Supporters of the amendment framed it as the first step in making transparent ownership registries the international norm, with the ultimate aim of ramping up pressure on the US to follow suit.

This is a long way from the end of offshore secrecy, however. Investors who want to keep their identities secret will simply up sticks to another tax haven, says Alex Cobham, chief executive of the Tax Justice Network, a pro-transparency advocacy group.

Secretive US states like Wyoming and Nevada will pick up business, he predicted, perhaps along with UK crown dependencies Jersey and Guernsey, which won’t be hit by the legislation. If businesses are happy to move to avoid transparency, it will be tricky to push the US in line with Europe’s wish for corporate ownership registries to become the global norm, says Maya Forstater, a visiting fellow at the Centre for Global Development: high levels of secrecy will become “a competitive advantage for US jurisdictions.”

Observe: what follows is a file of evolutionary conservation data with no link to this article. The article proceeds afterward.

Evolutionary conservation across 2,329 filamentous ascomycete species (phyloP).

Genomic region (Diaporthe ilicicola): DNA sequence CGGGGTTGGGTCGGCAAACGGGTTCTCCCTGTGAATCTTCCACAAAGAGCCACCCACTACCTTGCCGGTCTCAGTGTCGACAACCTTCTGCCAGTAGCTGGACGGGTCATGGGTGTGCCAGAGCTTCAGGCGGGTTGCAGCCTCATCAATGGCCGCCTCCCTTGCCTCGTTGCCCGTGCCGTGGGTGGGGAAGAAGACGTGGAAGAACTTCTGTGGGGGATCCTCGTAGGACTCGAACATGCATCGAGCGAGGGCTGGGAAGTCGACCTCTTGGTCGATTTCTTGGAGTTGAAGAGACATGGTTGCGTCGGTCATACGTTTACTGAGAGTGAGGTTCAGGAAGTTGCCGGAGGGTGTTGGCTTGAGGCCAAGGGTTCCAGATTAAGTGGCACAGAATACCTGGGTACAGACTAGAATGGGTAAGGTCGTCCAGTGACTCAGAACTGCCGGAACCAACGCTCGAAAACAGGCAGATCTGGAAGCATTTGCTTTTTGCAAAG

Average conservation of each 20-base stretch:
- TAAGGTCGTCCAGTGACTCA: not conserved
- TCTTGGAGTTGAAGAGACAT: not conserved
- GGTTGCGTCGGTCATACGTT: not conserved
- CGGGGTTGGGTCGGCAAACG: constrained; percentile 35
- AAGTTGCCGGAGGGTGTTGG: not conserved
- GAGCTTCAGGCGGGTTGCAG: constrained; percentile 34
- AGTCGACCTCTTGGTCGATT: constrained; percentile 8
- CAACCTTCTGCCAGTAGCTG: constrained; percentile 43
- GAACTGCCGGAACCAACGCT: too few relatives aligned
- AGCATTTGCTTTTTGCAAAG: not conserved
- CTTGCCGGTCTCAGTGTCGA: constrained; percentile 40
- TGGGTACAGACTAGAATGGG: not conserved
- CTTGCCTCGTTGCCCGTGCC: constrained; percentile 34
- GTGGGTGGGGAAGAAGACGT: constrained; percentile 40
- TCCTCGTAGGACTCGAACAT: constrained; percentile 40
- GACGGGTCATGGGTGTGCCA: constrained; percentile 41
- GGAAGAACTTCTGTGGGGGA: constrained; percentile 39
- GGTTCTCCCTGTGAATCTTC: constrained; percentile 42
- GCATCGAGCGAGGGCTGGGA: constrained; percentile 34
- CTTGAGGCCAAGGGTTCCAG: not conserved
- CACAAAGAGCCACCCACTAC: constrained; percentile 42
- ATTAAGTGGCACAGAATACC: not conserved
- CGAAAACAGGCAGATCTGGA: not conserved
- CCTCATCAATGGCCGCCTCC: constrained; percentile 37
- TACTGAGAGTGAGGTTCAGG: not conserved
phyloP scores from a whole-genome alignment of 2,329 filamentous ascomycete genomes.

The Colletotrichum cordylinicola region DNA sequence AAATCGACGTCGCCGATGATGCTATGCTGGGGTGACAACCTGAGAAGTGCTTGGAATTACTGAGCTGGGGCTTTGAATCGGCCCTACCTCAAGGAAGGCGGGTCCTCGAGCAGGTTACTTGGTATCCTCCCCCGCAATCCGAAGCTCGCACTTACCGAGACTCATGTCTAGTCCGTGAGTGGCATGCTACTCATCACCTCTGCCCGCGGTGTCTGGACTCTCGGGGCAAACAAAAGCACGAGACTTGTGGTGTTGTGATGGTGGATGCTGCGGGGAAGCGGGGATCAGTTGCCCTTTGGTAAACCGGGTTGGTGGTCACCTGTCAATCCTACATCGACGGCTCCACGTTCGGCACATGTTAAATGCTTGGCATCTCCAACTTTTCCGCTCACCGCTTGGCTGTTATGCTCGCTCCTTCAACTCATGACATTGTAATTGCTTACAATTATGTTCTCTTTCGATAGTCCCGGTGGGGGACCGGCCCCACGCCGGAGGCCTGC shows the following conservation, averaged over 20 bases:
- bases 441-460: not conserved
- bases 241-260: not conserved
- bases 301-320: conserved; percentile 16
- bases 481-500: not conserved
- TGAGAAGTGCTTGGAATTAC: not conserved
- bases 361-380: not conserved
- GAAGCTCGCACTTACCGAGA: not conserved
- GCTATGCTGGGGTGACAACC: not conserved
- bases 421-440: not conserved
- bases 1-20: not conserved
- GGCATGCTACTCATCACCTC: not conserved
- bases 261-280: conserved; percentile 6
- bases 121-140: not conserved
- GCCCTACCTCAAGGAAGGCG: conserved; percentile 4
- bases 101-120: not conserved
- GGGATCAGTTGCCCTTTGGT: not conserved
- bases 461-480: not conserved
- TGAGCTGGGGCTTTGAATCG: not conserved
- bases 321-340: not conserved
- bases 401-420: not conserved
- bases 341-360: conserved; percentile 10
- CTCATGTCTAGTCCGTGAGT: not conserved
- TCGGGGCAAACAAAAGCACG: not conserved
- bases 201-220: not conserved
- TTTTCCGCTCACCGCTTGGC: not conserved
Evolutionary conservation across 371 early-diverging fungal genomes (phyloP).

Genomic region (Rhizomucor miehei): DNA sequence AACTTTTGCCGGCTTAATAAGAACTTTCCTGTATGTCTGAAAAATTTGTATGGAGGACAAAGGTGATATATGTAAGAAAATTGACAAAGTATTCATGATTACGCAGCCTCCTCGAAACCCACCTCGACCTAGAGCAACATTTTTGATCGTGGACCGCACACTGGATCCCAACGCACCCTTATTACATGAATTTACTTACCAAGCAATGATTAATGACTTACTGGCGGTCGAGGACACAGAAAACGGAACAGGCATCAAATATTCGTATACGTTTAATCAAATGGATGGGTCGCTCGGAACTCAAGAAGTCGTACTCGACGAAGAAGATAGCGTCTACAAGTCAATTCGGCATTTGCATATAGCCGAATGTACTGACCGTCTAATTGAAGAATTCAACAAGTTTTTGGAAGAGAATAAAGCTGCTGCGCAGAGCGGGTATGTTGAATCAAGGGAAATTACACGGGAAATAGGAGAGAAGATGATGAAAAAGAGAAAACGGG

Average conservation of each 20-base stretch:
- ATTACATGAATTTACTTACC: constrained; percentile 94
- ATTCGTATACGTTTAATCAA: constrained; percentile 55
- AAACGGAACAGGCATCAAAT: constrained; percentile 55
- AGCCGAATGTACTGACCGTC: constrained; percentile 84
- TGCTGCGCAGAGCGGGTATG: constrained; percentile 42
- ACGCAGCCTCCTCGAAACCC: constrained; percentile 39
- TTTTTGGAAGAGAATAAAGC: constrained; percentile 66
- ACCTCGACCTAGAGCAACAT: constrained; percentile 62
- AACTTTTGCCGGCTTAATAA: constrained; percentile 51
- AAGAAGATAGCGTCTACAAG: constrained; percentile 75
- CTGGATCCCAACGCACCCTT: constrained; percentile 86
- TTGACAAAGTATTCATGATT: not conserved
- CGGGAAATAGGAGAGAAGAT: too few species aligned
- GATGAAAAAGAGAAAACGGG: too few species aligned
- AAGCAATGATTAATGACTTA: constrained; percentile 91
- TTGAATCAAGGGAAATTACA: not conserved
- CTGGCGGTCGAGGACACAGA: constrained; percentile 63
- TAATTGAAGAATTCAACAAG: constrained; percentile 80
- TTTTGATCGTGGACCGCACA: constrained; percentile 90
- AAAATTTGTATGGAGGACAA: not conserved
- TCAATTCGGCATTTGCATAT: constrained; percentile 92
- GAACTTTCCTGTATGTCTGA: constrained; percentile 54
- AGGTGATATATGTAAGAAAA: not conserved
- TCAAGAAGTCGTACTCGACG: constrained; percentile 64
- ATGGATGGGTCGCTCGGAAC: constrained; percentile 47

Cobham says it’s possible that some of the targeted UK territories could declare independence—though doing so would mean losing one of the most attractive things they offer investors: access to Britain’s trusty judicial system. So, it’s crucial the UK government helps them transition, he says: “To put this through as an imposition without any related plan for significant financial support risks imposing real costs on the poorest people in those territories who are already suffering from the inequalities that come from being a financial secrecy jurisdiction.”

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